You mention in the comments that user studies have shown this to be an important tool, but I'm not sure that it necessarily means that the x-scales need to be different and on top of each other. It is after all the same axis (days), just in different resolutions. It sounds to me that the right way to display this is to show all three lines, use a monthly or weekly basic scale for the X axis, and to let users zoom in and out to get to a daily/quarterly/yearly resolution, e.g. like Google does. And then if you get to the daily scale but one of the datasets only offers yearly data points, it will "stretch" between the two closest points.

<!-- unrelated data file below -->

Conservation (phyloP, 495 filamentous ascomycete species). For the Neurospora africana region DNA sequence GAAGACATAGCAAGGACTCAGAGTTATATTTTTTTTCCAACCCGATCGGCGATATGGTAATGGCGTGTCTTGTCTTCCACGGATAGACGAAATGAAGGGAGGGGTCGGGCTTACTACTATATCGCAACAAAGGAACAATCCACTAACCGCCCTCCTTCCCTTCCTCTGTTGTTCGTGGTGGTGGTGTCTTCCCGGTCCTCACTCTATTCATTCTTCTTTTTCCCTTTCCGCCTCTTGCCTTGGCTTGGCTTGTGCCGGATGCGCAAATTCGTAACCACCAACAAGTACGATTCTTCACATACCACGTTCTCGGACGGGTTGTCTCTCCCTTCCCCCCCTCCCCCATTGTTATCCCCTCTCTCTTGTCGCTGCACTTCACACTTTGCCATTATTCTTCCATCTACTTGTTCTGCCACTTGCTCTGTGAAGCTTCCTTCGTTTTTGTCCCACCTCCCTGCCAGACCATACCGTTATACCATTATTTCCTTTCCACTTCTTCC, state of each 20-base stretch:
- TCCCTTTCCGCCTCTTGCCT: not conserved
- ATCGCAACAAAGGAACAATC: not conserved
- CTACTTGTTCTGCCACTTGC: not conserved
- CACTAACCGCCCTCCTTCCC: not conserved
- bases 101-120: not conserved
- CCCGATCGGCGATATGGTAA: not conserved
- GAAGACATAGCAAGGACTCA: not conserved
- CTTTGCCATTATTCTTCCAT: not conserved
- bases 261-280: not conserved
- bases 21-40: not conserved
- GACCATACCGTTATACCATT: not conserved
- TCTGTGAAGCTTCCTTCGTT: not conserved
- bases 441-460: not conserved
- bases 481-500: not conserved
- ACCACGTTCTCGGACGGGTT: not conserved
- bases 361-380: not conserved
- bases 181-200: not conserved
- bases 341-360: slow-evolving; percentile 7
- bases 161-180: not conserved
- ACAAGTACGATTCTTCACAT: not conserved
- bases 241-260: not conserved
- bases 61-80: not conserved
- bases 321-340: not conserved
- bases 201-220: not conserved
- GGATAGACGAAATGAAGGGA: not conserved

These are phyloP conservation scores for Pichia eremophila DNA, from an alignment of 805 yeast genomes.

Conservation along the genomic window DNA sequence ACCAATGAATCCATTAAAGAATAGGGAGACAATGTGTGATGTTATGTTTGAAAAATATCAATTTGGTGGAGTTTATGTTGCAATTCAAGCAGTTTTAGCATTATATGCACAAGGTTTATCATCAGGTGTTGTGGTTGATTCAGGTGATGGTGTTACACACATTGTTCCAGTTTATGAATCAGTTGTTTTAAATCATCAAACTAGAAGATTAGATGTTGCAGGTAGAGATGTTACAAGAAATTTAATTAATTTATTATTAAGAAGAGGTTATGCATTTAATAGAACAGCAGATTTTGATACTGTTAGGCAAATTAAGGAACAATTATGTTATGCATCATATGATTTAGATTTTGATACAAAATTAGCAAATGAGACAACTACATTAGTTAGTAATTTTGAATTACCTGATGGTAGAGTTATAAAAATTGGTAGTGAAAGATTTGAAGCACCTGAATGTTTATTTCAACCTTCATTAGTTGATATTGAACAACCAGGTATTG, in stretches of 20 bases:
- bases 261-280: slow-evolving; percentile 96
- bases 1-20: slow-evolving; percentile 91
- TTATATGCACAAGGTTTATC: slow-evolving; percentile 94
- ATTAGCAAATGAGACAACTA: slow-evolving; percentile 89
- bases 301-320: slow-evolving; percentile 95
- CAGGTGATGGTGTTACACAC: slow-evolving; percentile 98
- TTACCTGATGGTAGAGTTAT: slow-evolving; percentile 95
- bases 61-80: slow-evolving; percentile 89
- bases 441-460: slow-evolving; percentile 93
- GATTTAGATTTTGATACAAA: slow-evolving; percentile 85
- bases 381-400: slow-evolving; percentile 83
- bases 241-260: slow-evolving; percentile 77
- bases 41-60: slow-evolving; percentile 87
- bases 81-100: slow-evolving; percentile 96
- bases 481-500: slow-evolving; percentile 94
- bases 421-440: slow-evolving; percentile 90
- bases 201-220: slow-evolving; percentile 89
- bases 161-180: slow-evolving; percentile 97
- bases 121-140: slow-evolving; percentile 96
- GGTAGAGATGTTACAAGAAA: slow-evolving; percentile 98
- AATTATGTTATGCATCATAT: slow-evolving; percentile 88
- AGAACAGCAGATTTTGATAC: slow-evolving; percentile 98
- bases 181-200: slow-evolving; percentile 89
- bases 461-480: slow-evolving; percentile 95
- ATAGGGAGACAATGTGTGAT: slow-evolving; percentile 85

Usually when users request data to be shown together it means that they're looking for correlations or other trends in the data across datasets. In this case it doesn't seem to make sense - a rising trend on a specific Sunday-Monday-Tuesday will seem to correlate with a rising trend on a specific January-February-March. I don't think that data on different orders of magnitude of the same dimension should be displayed together on the same axis like this, especially if it means that the same data point can appear in several places on the chart (separate locations for a specific date on the daily, quarterly and yearly scales). To me this seems not only unclear but actively misleading the users.
I would try to investigate the need further.